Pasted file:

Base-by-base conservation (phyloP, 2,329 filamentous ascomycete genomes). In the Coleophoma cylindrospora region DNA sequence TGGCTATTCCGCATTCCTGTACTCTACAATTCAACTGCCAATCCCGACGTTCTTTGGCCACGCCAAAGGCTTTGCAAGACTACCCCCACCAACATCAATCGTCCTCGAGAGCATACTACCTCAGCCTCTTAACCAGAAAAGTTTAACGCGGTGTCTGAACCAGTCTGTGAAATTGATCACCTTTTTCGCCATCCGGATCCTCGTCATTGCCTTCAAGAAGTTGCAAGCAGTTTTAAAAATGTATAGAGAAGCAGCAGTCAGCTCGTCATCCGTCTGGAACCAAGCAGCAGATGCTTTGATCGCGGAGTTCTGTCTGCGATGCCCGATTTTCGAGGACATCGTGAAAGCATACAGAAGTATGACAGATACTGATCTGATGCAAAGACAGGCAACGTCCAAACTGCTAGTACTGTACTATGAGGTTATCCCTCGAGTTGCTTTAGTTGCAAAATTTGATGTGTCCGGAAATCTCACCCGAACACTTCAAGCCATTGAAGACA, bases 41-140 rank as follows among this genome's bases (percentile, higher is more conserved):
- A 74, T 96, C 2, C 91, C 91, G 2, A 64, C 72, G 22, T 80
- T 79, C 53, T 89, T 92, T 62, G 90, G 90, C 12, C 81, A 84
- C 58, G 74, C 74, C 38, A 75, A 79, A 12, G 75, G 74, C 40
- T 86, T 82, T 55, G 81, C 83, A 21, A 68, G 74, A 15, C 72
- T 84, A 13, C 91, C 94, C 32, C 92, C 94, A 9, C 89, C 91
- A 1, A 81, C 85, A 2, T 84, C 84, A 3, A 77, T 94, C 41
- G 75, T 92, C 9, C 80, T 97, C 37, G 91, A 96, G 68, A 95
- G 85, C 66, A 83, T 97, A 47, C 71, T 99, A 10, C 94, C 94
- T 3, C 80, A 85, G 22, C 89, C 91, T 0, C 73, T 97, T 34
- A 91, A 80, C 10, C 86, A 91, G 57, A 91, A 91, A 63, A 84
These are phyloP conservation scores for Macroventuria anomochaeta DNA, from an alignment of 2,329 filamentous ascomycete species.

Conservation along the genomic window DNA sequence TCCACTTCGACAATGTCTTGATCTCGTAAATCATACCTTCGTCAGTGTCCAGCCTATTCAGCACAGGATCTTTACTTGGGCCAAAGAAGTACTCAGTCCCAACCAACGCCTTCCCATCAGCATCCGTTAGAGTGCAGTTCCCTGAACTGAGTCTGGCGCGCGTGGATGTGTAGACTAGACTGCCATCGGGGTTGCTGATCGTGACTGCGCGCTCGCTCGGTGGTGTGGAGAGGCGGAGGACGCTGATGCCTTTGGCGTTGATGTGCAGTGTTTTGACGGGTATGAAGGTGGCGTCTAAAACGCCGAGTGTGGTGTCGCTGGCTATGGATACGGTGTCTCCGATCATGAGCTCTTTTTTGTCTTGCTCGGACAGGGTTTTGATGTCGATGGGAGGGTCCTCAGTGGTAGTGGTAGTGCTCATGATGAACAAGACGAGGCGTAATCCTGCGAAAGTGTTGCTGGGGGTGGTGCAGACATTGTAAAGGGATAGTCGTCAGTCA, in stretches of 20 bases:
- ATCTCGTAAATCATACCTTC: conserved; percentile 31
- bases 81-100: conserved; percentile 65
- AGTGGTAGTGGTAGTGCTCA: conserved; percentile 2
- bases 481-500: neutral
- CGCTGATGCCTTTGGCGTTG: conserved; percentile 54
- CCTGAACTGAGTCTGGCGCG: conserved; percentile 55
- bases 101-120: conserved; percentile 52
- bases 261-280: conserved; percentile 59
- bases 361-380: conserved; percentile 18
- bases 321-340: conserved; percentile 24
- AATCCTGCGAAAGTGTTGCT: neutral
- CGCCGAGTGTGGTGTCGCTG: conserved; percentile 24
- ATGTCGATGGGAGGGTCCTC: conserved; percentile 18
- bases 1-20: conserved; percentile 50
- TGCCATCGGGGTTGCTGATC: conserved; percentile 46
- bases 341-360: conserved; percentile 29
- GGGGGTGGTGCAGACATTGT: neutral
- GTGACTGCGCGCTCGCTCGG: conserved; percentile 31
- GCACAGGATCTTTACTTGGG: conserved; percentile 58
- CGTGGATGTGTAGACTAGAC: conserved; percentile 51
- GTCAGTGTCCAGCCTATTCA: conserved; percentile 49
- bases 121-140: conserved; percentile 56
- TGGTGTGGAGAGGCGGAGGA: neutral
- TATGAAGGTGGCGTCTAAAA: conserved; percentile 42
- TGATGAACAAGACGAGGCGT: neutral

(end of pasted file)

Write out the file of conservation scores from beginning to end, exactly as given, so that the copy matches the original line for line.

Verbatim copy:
Base-by-base conservation (phyloP, 2,329 filamentous ascomycete genomes). In the Coleophoma cylindrospora region DNA sequence TGGCTATTCCGCATTCCTGTACTCTACAATTCAACTGCCAATCCCGACGTTCTTTGGCCACGCCAAAGGCTTTGCAAGACTACCCCCACCAACATCAATCGTCCTCGAGAGCATACTACCTCAGCCTCTTAACCAGAAAAGTTTAACGCGGTGTCTGAACCAGTCTGTGAAATTGATCACCTTTTTCGCCATCCGGATCCTCGTCATTGCCTTCAAGAAGTTGCAAGCAGTTTTAAAAATGTATAGAGAAGCAGCAGTCAGCTCGTCATCCGTCTGGAACCAAGCAGCAGATGCTTTGATCGCGGAGTTCTGTCTGCGATGCCCGATTTTCGAGGACATCGTGAAAGCATACAGAAGTATGACAGATACTGATCTGATGCAAAGACAGGCAACGTCCAAACTGCTAGTACTGTACTATGAGGTTATCCCTCGAGTTGCTTTAGTTGCAAAATTTGATGTGTCCGGAAATCTCACCCGAACACTTCAAGCCATTGAAGACA, bases 41-140 rank as follows among this genome's bases (percentile, higher is more conserved):
- A 74, T 96, C 2, C 91, C 91, G 2, A 64, C 72, G 22, T 80
- T 79, C 53, T 89, T 92, T 62, G 90, G 90, C 12, C 81, A 84
- C 58, G 74, C 74, C 38, A 75, A 79, A 12, G 75, G 74, C 40
- T 86, T 82, T 55, G 81, C 83, A 21, A 68, G 74, A 15, C 72
- T 84, A 13, C 91, C 94, C 32, C 92, C 94, A 9, C 89, C 91
- A 1, A 81, C 85, A 2, T 84, C 84, A 3, A 77, T 94, C 41
- G 75, T 92, C 9, C 80, T 97, C 37, G 91, A 96, G 68, A 95
- G 85, C 66, A 83, T 97, A 47, C 71, T 99, A 10, C 94, C 94
- T 3, C 80, A 85, G 22, C 89, C 91, T 0, C 73, T 97, T 34
- A 91, A 80, C 10, C 86, A 91, G 57, A 91, A 91, A 63, A 84
These are phyloP conservation scores for Macroventuria anomochaeta DNA, from an alignment of 2,329 filamentous ascomycete species.

Conservation along the genomic window DNA sequence TCCACTTCGACAATGTCTTGATCTCGTAAATCATACCTTCGTCAGTGTCCAGCCTATTCAGCACAGGATCTTTACTTGGGCCAAAGAAGTACTCAGTCCCAACCAACGCCTTCCCATCAGCATCCGTTAGAGTGCAGTTCCCTGAACTGAGTCTGGCGCGCGTGGATGTGTAGACTAGACTGCCATCGGGGTTGCTGATCGTGACTGCGCGCTCGCTCGGTGGTGTGGAGAGGCGGAGGACGCTGATGCCTTTGGCGTTGATGTGCAGTGTTTTGACGGGTATGAAGGTGGCGTCTAAAACGCCGAGTGTGGTGTCGCTGGCTATGGATACGGTGTCTCCGATCATGAGCTCTTTTTTGTCTTGCTCGGACAGGGTTTTGATGTCGATGGGAGGGTCCTCAGTGGTAGTGGTAGTGCTCATGATGAACAAGACGAGGCGTAATCCTGCGAAAGTGTTGCTGGGGGTGGTGCAGACATTGTAAAGGGATAGTCGTCAGTCA, in stretches of 20 bases:
- ATCTCGTAAATCATACCTTC: conserved; percentile 31
- bases 81-100: conserved; percentile 65
- AGTGGTAGTGGTAGTGCTCA: conserved; percentile 2
- bases 481-500: neutral
- CGCTGATGCCTTTGGCGTTG: conserved; percentile 54
- CCTGAACTGAGTCTGGCGCG: conserved; percentile 55
- bases 101-120: conserved; percentile 52
- bases 261-280: conserved; percentile 59
- bases 361-380: conserved; percentile 18
- bases 321-340: conserved; percentile 24
- AATCCTGCGAAAGTGTTGCT: neutral
- CGCCGAGTGTGGTGTCGCTG: conserved; percentile 24
- ATGTCGATGGGAGGGTCCTC: conserved; percentile 18
- bases 1-20: conserved; percentile 50
- TGCCATCGGGGTTGCTGATC: conserved; percentile 46
- bases 341-360: conserved; percentile 29
- GGGGGTGGTGCAGACATTGT: neutral
- GTGACTGCGCGCTCGCTCGG: conserved; percentile 31
- GCACAGGATCTTTACTTGGG: conserved; percentile 58
- CGTGGATGTGTAGACTAGAC: conserved; percentile 51
- GTCAGTGTCCAGCCTATTCA: conserved; percentile 49
- bases 121-140: conserved; percentile 56
- TGGTGTGGAGAGGCGGAGGA: neutral
- TATGAAGGTGGCGTCTAAAA: conserved; percentile 42
- TGATGAACAAGACGAGGCGT: neutral